The Miniaturists

Just because something’s small doesn’t mean it can’t be beautiful.

Or experimental, or poignant or thought provoking.

For proof of this, look to the Miniaturists, a regularly staged event that celebrates the possibilities of the short play.

Curated by the playwright Stephen Sharkey, each Miniaturists programme consists of five short works from writers both new and established.
The plays are fully staged costumes, lights, sound: the lot rather than simply rehearsed readings and they are also fully formed, complete pieces, rather than fragments of some larger work.

The plays feel whole and lack the work-in-progress feel that is inherent in scratch performances. The format also allows for pieces to be commissioned, developed and staged in a relatively short space of time.

The Miniaturists began life at the Southwark Playhouse (back in November 2005) but soon moved to their current home at east London’s Arcola Theatre. They’ve now notched up 18 such shows.

The bill for the most recent Miniaturists consisted of six, rather than the usual five, pieces, all playing out against the backdrop of the Arcola’s current show The Water’s Edge.

First up was Adam Brace’s Dart Fired, a short comic piece about a local television reporter (played by Katie Cotterell) who is about to do her first national broadcast – about a stray cow. She’s freezing cold, desperate for a wee and the slightly unnerving Network Rail man keeps reminding her of their past sexual encounter. It’s a tightly written and funny scene that squeezes a lot from its set up.

This was followed by Louise Monagahan’s Sports Day, a duologue about two mothers, friends since school, one ultra competitive, the other not so much. The play neatly captures the complexity of friendships, especially those that stem from childhood, and was well played by Lu Corfield and Holly Atkins; but of all the pieces felt the most like a rough draft that would benefit from further development.

Of the pre-interval trio of plays, the most exciting was Helen Smith’s Purple, Silver, Orange, Olive a kind of breakfast table Blade Runner. A couple are bickering over their morning cornflakes: the woman once wanted a romantic man who would write her poetry and be considerate of her needs, but now she has him, she finds the reality rather grating. He is too literal, she complains, and not what she envisaged when she placed her order, but then an inspector arrives and threatens to separate them – which makes her reconsider. The play had a pleasing absurdist quality and the writing was deliciously playful, cramming an abundance of ideas into a few minutes.

The second set of three began with Laura Fitzgerald’s The Last Room I Checked, a play about a troubled and angry young girl who was watched over by three, well, I’m not quite sure family ghosts, future selves, guardian angels? It was well acted – particularly by Tilly Oakshott as the young girl, Zoe – and very atmospheric but ultimately a tad impenetrable.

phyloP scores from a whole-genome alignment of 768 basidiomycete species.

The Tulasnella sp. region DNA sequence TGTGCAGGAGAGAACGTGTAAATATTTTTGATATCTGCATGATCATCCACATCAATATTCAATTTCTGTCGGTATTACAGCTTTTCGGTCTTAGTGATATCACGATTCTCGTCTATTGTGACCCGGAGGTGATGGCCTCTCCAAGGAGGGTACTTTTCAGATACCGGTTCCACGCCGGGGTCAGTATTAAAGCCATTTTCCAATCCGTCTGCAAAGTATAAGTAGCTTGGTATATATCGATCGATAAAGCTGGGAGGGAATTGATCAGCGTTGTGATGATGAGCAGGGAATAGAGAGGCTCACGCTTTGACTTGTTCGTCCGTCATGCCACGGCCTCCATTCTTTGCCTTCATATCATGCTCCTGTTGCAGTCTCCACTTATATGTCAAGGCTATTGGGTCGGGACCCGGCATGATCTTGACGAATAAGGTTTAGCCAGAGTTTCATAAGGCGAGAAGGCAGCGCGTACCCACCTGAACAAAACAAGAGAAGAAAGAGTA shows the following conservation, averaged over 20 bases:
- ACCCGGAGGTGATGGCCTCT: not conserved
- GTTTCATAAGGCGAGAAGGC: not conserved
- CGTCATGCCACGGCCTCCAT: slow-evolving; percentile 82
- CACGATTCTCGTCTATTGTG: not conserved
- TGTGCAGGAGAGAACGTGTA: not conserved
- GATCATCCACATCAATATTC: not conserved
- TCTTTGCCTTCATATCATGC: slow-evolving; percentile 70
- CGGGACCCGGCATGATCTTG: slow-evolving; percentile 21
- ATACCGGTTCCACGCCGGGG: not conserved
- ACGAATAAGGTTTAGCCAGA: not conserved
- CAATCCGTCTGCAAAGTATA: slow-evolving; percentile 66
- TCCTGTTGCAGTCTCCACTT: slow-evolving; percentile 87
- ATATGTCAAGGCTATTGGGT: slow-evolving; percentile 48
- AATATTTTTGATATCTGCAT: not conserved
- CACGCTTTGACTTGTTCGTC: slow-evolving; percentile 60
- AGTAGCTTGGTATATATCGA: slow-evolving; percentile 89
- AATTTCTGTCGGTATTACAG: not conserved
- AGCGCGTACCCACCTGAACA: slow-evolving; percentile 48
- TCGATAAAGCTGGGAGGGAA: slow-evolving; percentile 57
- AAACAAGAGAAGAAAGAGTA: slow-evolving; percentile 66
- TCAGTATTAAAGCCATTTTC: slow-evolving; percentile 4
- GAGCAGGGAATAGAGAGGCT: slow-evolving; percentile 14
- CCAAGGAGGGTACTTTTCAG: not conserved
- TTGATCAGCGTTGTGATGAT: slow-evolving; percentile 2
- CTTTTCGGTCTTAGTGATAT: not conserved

The most experimental play of the evening was Fourteen Mouthfuls of Air written and directed by Rod Smith. After an amusing and extended set up in which props were moved into place and described, a series of short scene played out using only a handful of words. Though the dialogue did not make sense in a conventional manner, a definite narrative was played out and it was entirely possible to project a story onto these scenes (just as it was with Anne Washburn’s The Internationalist, a play in which large chunks of dialogue consisted of a made up foreign language). As an exercise, it was intriguing, though it felt oddly disconnected, almost like two separate pieces, perhaps because the strange array of props from the opening sequence were not used in any satisfying or meaningful way.

The final piece of the evening was Joy Wilkinson’s The Sunnyhill Sweepstake a cracking monologue about teachers and the gamble of the school system, with the passing of time marked by Whitney Huston songs. Sharply written, it was very different in tone from Wilkinson’s full length plays Fair and Felt Effects and while the concept was perhaps a little too neat, it was very well executed and endearingly performed by Anthony Shuster; a fantastic way to round things up.

No play lasted longer than twenty minutes so if one piece wasn’t quite to your taste it wasn’t long before something else took its place. The calibre of performance was very high throughout, especially given the little rehearsal time involved, and though there were inevitable trip ups (once literally), they were very smoothly handled by the actors.

As a forum for writers to push themselves to new places, the Miniaturists is ideal, and from the audience’s perspective it makes for an exciting and memorably different theatre experience.

Miniaturists 19 will be at the Arcola on Sunday 10 May 2009

For more information about future shows see

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